Human rights are relatively new to international law. But these values safeguard our dignity and protect against government oppression around the world.
Many nations vow to defend human rights. And many fall short.
Torture, slavery, political repression, discrimination, extrajudicial killings — the list of violations is long, and few countries are blameless.
Relatively new in international law, the concept of human rights has made headway since it emerged to underpin revolutions in France and the United States. In many countries, rights that once were systematically trampled are now taken for granted.
But violations of basic rights persist in some parts of the world, a reflection of different political systems, geopolitics and economic development.
The notion of universal human rights did not exist among ancient peoples who often lived under tyrants and despots.
The concept that each human has inviolable rights ripened in the 18th-century Enlightenment and was at the core of both the French and American Revolutions.
Among the first rights to be pursued was universal suffrage. Today, there is broad international consensus on the right to life, to a fair trial and to education; freedom of speech, of assembly, of religion and of the press; protection against enslavement; and prohibition of genocide.
1215: Magna Carta charter in England refers to the right of habeas corpus, protecting against arbitrary imprisonment.
1689: Bill of Rights enshrines the right to free elections and freedom of speech in England’s Parliament.
1776: U.S. Declaration of Independence proclaims the rights to life, liberty and the pursuit of happiness.
1789: U.S. Bill of Rights protects freedom of religion, speech and assembly; a free press; trial by jury.
1789: France’s Declaration of the Rights of Man and of the Citizen says all citizens are equal under the law.
1948: Adopted by the United Nations General Assembly, the Universal Declaration of Human Rights marks the first global expression of human rights. It includes the right to life; prohibition of slavery; and freedom of thought, association, conscience and religion.
Human rights, according to the UN, “ensure that a human being will be able to fully develop and use human qualities such as intelligence, talent and conscience and satisfy his or her spiritual and other needs.”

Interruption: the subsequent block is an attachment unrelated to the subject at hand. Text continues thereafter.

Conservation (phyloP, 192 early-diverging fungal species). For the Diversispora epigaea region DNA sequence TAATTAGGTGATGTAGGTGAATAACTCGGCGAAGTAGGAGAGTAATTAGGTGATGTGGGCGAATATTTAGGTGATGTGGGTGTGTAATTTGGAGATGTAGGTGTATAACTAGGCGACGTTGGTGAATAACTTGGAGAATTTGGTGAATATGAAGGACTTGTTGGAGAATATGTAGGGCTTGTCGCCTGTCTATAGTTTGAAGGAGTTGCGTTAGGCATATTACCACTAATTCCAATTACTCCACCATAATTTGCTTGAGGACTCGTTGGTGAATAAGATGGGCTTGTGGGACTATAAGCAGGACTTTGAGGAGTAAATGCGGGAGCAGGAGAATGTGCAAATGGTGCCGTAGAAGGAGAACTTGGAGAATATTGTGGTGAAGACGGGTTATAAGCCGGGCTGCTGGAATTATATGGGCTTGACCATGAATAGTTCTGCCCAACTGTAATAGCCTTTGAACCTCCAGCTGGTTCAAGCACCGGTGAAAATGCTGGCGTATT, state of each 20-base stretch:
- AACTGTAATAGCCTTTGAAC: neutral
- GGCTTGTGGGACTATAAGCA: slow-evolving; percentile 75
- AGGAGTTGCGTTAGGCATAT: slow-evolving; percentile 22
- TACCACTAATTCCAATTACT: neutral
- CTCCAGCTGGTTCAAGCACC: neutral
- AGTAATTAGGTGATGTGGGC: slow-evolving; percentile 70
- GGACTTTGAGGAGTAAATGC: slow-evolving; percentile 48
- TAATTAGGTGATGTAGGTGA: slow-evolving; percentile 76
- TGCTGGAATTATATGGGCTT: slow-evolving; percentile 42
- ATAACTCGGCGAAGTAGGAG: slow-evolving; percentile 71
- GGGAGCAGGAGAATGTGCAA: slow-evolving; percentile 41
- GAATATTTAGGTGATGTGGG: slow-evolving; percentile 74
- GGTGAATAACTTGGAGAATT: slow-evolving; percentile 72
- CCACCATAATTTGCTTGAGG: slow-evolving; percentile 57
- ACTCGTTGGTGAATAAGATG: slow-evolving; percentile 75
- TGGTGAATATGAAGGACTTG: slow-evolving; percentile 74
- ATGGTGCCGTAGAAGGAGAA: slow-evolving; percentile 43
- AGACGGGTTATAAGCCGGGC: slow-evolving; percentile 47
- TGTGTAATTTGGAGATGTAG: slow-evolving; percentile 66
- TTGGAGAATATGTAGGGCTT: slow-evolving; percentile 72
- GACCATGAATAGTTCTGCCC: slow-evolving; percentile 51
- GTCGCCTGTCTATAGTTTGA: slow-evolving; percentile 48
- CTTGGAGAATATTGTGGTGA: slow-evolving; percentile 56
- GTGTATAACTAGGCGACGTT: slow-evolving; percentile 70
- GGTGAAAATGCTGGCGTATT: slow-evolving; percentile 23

Today, many UN peacekeeping operations include human rights-related mandates. The UN Security Council can deal with serious human rights violations, particularly in conflict areas.
State of play
With varying degrees of success, recent movements have focused on women’s rights, civil rights of minorities, workers’ rights, freedom of speech and of assembly, economic development and LGBT rights.
Yet few countries escape accusations that they violate some human rights, and nations disagree over which rights deserve priority.
Despite having a relatively developed set of laws protecting citizens’ rights, even the United States draws criticism for its military use of drones, torture in Iraq under former President George W. Bush, electronic surveillance and police brutality.
China is criticized for its treatment of Muslim Uighurs and dissidents, Russia for curbs on expression and support of rebels in eastern Ukraine, Europe for its treatment of refugees and migrants.
In its latest annual report covering 160 countries, Amnesty International said 2014 was a “devastating” year for human rights and highlighted problems in Syria, Iraq, Gaza, Nigeria, the Central African Republic, South Sudan, Western Europe, Ukraine, Mexico, Egypt and Hong Kong.
“From Washington to Damascus, from Abuja to Colombo, government leaders have justified horrific human rights violations by talking of the need to keep the country ‘safe,'” the report said.
As Kenneth Roth, executive director of Human Rights Watch, wrote in a recent essay: “Human rights are not just arbitrary restraints on governments. They reflect fundamental values, widely shared and deeply held, imposing limits on the power of governments and essential safeguards for human dignity and autonomy.”